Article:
The Life of Power and How We Can Channel It


The experience of power is thrilling — intoxicating, even. It evokes expansion, overcoming, assertion, virility, strength. The lack of power is also a visceral experience: it can demoralize and imbue contraction, smallness, weakness, passivity and despair. We experience our power and powerlessness all the time, and yet it defies any simple definition. What is power, really? What is its source, and how does it grow or fade?



In The Anatomy of Power, John Kenneth Galbraith describes a traditional view of power this way: “The exercise of power, the submission of some to the will of others, is inevitable in modern society; nothing whatever is accomplished without it.” Notice how he equates power with dominance and submission. Clearly these are key aspects of power, but aren’t there other important ways power expresses itself in everything that moves, grows and changes?

The traditional view (most famously articulated by Robert Dahl’s The Concept of Power) limits power to something quantifiable: how much I can get you to do that you wouldn’t do otherwise. It’s always about our power over others. We automatically connect it to our hierarchies of authority: our bosses, government officials, coaches, parents, and religious authorities. Of course, we do feel powerful when we hold these roles and direct how others act. But this leaves out the power that we feel with and through others.


How do you describe the feeling of power you feel when you participate in a protest, or when you volunteer with others to serve the needy or clean the Earth? For me, these experiences are far more rewarding because the power is shared with those around me, rather than something I hold over them. We should question why traditional views of power leave these important aspects out, and then reflect on how this shapes the way we automatically think of power in our lives. As we do this, we see that we are far more powerful than we ordinarily think.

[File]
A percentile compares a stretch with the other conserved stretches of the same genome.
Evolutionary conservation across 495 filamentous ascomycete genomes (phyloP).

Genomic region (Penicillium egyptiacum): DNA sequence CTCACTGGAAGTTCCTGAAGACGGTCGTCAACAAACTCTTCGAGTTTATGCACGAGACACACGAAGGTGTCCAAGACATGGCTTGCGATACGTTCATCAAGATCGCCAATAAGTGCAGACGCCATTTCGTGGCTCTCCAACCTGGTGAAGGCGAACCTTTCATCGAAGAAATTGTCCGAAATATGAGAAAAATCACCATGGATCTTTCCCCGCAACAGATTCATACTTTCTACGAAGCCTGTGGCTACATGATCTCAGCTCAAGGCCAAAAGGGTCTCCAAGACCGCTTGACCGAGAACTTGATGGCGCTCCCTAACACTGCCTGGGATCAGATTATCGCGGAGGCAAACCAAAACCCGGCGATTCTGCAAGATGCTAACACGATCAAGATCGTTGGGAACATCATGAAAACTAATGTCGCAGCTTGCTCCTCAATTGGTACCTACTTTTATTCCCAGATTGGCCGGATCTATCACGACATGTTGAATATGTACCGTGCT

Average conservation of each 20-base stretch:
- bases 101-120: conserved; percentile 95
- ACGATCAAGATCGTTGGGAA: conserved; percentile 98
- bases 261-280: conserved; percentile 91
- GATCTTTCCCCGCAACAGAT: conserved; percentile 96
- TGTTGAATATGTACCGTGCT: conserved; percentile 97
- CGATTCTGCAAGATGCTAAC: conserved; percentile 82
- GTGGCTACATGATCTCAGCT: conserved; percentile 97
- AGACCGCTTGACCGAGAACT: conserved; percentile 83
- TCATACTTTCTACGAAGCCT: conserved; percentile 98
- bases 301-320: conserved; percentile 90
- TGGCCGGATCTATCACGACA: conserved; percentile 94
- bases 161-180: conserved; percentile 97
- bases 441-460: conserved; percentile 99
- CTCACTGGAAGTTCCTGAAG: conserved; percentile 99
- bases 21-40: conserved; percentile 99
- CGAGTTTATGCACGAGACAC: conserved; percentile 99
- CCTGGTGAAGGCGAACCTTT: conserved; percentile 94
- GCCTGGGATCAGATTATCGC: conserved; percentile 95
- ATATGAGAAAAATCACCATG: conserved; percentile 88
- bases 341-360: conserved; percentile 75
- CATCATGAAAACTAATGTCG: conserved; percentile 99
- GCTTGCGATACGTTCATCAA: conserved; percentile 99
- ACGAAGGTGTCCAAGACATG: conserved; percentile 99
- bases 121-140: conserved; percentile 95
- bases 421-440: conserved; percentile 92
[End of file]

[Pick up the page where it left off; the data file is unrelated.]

In Sensuous Knowledge, Minna Salami shows this view of ‘power as dominance’ to be rooted in patriarchal, euro-centric thought and therefore lacks or even devalues any conception of power traditionally held by women, Black people, indigenous populations and others. In contrast, her notion of power is “entangled with nature,” forming “dendritic patterns” that branch and re-branch repeatedly like rivers, veins, and neurons. It is a current that flows, and it can be harnessed or opposed with our own efforts.


Seen this way, power is alive and moving in the world even before we arrive on the scene. It’s not just about getting others to do things they don’t want to do. Power is an organic process underlying all change and growth, and its nature is to expand itself in “self-mirroring patterns as many times as possible.” When one branch reaches its end, another sprouts somewhere else in a new direction. Salami’s imagery captures all the ways power flows in and through the spaces of life, replicating and expanding as it learns new ways to thrive.

How does thinking of power in this way change how you feel power in your life? Salami urges calling upon this perspective whenever you feel powerless. Whether that happens at work or home, you can then see it as only one branch of the many that flow through your life. There are always other branches of power available to you, even if they aren’t fully realized yet. They are waiting for your spark of energy to bring them to life, so they can empower you and others you touch. There are even entire networks of power that can be activated when people sharing this perspective align their energy.


What are all the ways power appears in your life? Where it feels uplifting, how can you align yourself more with it? Where it represses you, how could you resolve to resist and counter it even more? Think of the latent power in your networks that could be tapped if your connections shared this perspective. How can you help those around you see their power, and the power that flows between you? We are capable of so much more than we know. When we start to see and feel our true power, we become unstoppable.



Credits:

  • drawing by pigwire


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